Visual Studio – ASP.NET Web Site Project vs Web Application Project A short tutorial explaining the differences between the ASP.NET Web Site and the ASP.NET Web Application project templates

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When you start a new ASP.NET project in Visual Studio, you have the chance to create a new ASP.NET Web Site project or a ASP.NET Web Application project. This is true since Visual Studio 2008, being it the first VS installment where the ASP.NET Web Application Project template was introduced.

What are the differences between these two project templates? Should you choose the ASP.NET Web Site or should you go with the ASP.NET Web Application instead?

The answer can be easily inferred from the following article from the official MS knowledge base, which clearly explains the differences between these two project templates and emphasize the pros and cons of each choice:

However, for the sake of convenience, we’ll briefly summarize the gist in this post.

ASP.NET Web Site

The Web Site project is compiled on the fly. You end up with a lot more DLL files, which can be a pain. It also gives problems when you have pages or controls in one directory that need to reference pages and controls in another directory since the other directory may not be compiled into the code yet. Another problem can be in publishing.

If Visual Studio isn’t told to re-use the same names constantly, it will come up with new names for the DLL files generated by pages all the time. That can lead to having several close copies of DLL files containing the same class name, which will generate plenty of errors. The Web Site project was introduced with Visual Studio 2005, but it has turned out not to be extremely popular.

Key factors

  • No project file (based on file system).
  • Non-standard compilation model (read here for more details)
  • Dynamic compilation and working on pages without building entire site on each page view.
  • Supports both IIS and the built-in ASP.NET Development Server.
  • Each page has it’s own assembly.
  • Different code model (read here for more details).

ASP.NET Web Application

The Web Application Project was created as an add-in and now exists as part of SP 1 for Visual Studio 2005. The main differences are the Web Application Project was designed to work similar to the Web projects that shipped with Visual Studio 2003. It will compile the application into a single DLL file at build time. In order to update the project, it must be recompiled and the DLL file published for changes to occur.

Another nice feature of the Web Application project is it’s much easier to exclude files from the project view. In the Web Site project, each file that you exclude is renamed with an excluded keyword in the filename. In the Web Application Project, the project just keeps track of which files to include/exclude from the project view without renaming them, making things much tidier.

Key factors

  • Provides the same Web project semantics as Visual Studio .NET 2003 Web projects.
  • Has a project file (structure based on project files).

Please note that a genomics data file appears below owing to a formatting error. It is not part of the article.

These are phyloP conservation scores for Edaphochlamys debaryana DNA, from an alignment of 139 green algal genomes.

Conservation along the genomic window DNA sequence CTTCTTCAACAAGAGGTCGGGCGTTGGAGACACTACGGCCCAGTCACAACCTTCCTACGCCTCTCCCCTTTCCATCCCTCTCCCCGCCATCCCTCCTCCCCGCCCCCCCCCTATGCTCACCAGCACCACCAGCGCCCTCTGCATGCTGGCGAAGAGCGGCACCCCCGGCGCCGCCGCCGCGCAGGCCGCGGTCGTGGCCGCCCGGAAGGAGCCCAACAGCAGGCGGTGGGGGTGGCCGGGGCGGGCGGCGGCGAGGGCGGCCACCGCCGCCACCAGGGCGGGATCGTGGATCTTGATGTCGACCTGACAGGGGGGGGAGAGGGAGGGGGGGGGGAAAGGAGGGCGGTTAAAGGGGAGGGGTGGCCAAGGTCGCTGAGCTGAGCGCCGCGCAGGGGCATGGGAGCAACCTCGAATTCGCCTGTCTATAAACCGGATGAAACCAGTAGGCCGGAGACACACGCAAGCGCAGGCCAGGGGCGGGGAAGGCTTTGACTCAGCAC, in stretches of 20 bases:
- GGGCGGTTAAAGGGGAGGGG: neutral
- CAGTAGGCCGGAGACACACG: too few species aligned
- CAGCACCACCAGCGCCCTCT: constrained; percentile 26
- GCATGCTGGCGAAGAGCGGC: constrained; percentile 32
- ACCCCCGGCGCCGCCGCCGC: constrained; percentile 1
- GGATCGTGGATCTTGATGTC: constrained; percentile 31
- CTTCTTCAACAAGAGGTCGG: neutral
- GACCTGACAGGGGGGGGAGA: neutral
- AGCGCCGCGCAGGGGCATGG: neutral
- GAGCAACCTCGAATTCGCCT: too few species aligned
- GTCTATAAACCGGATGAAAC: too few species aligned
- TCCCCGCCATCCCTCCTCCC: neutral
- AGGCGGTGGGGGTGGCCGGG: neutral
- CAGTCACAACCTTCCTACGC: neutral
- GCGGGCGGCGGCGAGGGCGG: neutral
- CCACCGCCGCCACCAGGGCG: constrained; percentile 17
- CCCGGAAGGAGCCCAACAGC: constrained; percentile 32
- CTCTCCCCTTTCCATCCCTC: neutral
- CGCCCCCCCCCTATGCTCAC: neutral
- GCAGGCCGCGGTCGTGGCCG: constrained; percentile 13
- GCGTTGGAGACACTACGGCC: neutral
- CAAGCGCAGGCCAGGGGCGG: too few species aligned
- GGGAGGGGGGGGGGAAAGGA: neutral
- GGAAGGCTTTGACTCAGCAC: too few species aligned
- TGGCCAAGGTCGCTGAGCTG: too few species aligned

• Build model – all code in the project is compiled into a single assembly.
  • Supports both IIS and the built-in ASP.NET Development Server.
  • Supports all the features of Visual Studio 2005 (refactoring, generics, etc.) and of ASP.NET 2.0 (master pages, membership and login, site navigation, themes, etc).
  • Using FrontPage Server Extensions (FPSE) are no longer a requirement.

What should you choose?

If you still got doubts, we strongly suggest to take a look at this excellent post which gives reasons on why to use one and not the other. Here’s an excerpt of it:

  • You need to migrate large Visual Studio .NET 2003 applications to VS 2005? Use the Web Application project.
  • You want to open and edit any directory as a Web project without creating a project file? Use Web Site project.
  • You need to add pre-build and post-build steps during compilation? Use Web Application project.
  • You need to build a Web application using multiple Web projects? Use Web Application project.
  • You want to generate one assembly for each page? Use Web Site project.
  • You prefer dynamic compilation and working on pages without building entire site on each page view? Use Web Site project.
  • You prefer single-page code model to code-behind model? Use Web Site project.

Conclusions

That’s about it: I hope this post will allow you to have clearer ideas on these two project templates, allowing you to make the choice that best suits your needs.

 

About Ryan

IT Project Manager, Web Interface Architect and Lead Developer for many high-traffic web sites & services hosted in Italy and Europe. Since 2010 it's also a lead designer for many App and games for Android, iOS and Windows Phone mobile devices for a number of italian companies. Microsoft MVP for Development Technologies since 2018.

View all posts by Ryan

3 Comments on “Visual Studio – ASP.NET Web Site Project vs Web Application Project A short tutorial explaining the differences between the ASP.NET Web Site and the ASP.NET Web Application project templates

  1. Pingback: Visual Studio - How to Rename a ASP.NET Website Project
    1. Sure, here’s the official walkthrough from MSDN:

      https://docs.microsoft.com/en-us/previous-versions/aa983476(v=vs.140)?redirectedfrom=MSDN

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